In the final analysis, however, “goblin mode” is a better commentary on humanity’s self-perception than on current political or social observations. The phrase strikingly melds together “goblin,” a self-indulgent mischievous temperament, with “mode,” a term associated with videogames that denotes a self-indulgent state that can be switched on and off according to one’s mood. Online, it works as an anarchic reaction to more cultivated style choices, such as the “cottagecore,” “soft girl,” and/or “bloomcore” aesthetics. More generally, “goblin mode” can be seen as a kind of a coping mechanism that gives people the license to abandon old norms and embrace new ones.
But the question remains. Why goblin? Why is society willing to characterize itself in such a negative, self-indulgent fashion?
Originally found in the folklore writings of the Middle Ages, goblins are described as small, grotesque creatures ascribed conflicting abilities, temperaments, and appearances ranging from mischievous household spirits to malicious, bestial thieves. In her famous Dictionary of British Folk-Tales (1970), English folklorist, Katharine Mary Briggs (1898-1980), refers to a goblin as “the general name for evil and malicious spirits, usually small and grotesque in appearance.” Like all members of the very broad category of “fey” or the beings of the preternatural world, goblins are renowned for being tricksy. “In other words,” warns Briggs, “they are best avoided.”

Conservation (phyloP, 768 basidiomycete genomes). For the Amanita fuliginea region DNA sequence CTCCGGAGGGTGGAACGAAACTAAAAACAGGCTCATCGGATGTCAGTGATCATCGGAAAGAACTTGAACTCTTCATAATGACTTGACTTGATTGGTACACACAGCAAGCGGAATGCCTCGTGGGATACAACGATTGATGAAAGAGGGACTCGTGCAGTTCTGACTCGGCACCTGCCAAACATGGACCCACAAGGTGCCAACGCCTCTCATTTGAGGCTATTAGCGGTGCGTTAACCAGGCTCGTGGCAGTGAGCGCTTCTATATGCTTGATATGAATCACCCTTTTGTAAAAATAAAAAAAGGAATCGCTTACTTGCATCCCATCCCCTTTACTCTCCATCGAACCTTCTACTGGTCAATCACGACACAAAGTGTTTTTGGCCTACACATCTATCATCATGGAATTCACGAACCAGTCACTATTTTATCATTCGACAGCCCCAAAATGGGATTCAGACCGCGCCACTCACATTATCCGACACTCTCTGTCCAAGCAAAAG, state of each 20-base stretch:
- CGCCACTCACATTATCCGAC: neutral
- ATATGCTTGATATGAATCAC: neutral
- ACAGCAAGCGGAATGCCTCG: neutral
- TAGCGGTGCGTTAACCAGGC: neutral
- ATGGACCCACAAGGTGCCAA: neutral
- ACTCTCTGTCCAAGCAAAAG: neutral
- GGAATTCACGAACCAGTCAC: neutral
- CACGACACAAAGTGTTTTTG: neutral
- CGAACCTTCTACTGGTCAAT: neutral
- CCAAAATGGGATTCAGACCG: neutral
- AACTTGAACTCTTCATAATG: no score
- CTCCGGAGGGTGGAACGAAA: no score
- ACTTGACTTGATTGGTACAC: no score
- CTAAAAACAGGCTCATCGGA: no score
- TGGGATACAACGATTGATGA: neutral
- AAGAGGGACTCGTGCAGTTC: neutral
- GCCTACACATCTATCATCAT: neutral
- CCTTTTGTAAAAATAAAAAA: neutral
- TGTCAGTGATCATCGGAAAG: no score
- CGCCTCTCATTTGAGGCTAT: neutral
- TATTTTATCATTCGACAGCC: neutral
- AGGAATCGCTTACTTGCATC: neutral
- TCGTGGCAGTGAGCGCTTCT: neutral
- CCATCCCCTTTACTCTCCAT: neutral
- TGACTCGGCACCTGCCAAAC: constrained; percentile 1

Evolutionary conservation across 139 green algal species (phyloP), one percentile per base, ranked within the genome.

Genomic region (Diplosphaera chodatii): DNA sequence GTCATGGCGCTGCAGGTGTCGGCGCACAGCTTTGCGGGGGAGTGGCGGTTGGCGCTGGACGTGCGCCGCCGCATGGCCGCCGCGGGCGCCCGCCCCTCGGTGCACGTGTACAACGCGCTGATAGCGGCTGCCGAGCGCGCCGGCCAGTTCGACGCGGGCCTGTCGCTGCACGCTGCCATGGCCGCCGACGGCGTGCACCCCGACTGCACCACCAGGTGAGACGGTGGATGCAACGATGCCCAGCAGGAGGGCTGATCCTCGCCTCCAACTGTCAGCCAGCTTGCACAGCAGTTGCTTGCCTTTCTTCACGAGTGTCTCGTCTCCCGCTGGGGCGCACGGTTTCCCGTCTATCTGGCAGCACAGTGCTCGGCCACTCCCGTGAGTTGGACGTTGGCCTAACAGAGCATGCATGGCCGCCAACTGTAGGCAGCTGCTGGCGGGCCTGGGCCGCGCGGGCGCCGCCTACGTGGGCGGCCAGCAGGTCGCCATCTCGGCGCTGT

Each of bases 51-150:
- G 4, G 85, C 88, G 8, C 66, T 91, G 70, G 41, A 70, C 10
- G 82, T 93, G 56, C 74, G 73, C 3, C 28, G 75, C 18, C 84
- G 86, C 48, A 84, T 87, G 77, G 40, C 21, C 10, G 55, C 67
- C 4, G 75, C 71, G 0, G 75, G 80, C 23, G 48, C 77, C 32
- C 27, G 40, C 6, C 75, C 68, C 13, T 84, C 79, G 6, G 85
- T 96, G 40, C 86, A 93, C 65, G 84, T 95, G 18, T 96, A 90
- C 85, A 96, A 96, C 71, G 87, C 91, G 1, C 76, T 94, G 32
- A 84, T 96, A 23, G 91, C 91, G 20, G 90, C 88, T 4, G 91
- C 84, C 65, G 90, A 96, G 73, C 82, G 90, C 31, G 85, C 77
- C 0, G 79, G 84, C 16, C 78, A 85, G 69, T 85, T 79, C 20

Unlike Briggs, Caleb Madison, an editor at The Atlantic Magazine, believes that “the ability to go ‘goblin mode’ was a necessary evolution, forged in trauma . . . our goblin-selves lurk somewhere deep inside us,” she suggests. “I don’t see going goblin mode as ‘self-indulgent, lazy, slovenly, or greedy’ at all,” she says. “It’s refreshingly authentic and deeply cathartic. In goblin mode,” contends Madison, “we can become our true wild selves, unkempt and offstage, triumphantly invisible to the public eye. Whatever you call it, I’m grateful for my newfound ability to go goblin mode. Now, I can act unhinged.”